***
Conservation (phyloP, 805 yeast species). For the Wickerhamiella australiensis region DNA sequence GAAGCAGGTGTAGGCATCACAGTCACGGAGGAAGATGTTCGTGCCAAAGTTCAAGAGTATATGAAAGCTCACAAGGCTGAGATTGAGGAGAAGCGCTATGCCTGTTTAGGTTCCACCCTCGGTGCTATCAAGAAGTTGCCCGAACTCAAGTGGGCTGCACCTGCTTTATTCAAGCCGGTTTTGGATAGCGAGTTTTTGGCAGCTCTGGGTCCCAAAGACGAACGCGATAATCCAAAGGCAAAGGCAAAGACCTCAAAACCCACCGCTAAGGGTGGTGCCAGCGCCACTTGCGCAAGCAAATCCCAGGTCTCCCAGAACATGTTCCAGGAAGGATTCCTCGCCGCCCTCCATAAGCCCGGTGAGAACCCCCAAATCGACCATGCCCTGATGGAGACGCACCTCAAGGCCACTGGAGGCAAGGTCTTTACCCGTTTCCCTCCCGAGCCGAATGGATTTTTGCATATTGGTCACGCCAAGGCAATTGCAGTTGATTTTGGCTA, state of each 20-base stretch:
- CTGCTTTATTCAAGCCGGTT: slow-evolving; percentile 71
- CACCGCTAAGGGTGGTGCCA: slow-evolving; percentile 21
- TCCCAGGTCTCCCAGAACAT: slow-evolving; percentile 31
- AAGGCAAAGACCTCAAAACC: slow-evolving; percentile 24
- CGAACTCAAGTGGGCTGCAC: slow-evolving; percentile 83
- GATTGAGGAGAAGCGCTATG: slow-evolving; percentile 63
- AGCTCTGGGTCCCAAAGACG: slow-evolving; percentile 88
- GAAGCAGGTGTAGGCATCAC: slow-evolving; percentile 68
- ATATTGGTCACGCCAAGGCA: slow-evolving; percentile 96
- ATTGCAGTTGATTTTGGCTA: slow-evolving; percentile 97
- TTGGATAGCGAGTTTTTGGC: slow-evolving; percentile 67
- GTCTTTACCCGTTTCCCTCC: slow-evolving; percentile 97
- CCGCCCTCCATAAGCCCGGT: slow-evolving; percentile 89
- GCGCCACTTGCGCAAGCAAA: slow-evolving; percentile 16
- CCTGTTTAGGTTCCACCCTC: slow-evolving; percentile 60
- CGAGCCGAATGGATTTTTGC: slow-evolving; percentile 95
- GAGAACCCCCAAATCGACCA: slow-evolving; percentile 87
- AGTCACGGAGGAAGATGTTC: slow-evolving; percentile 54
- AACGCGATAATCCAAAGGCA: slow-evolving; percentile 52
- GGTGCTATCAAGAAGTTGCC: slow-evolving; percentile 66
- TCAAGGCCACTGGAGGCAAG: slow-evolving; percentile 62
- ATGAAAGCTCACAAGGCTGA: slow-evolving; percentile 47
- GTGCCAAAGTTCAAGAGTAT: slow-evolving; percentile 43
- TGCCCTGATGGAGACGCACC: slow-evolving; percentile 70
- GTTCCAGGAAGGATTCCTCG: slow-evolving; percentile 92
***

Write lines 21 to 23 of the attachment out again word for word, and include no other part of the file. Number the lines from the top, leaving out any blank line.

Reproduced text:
- GGTGCTATCAAGAAGTTGCC: slow-evolving; percentile 66
- TCAAGGCCACTGGAGGCAAG: slow-evolving; percentile 62
- ATGAAAGCTCACAAGGCTGA: slow-evolving; percentile 47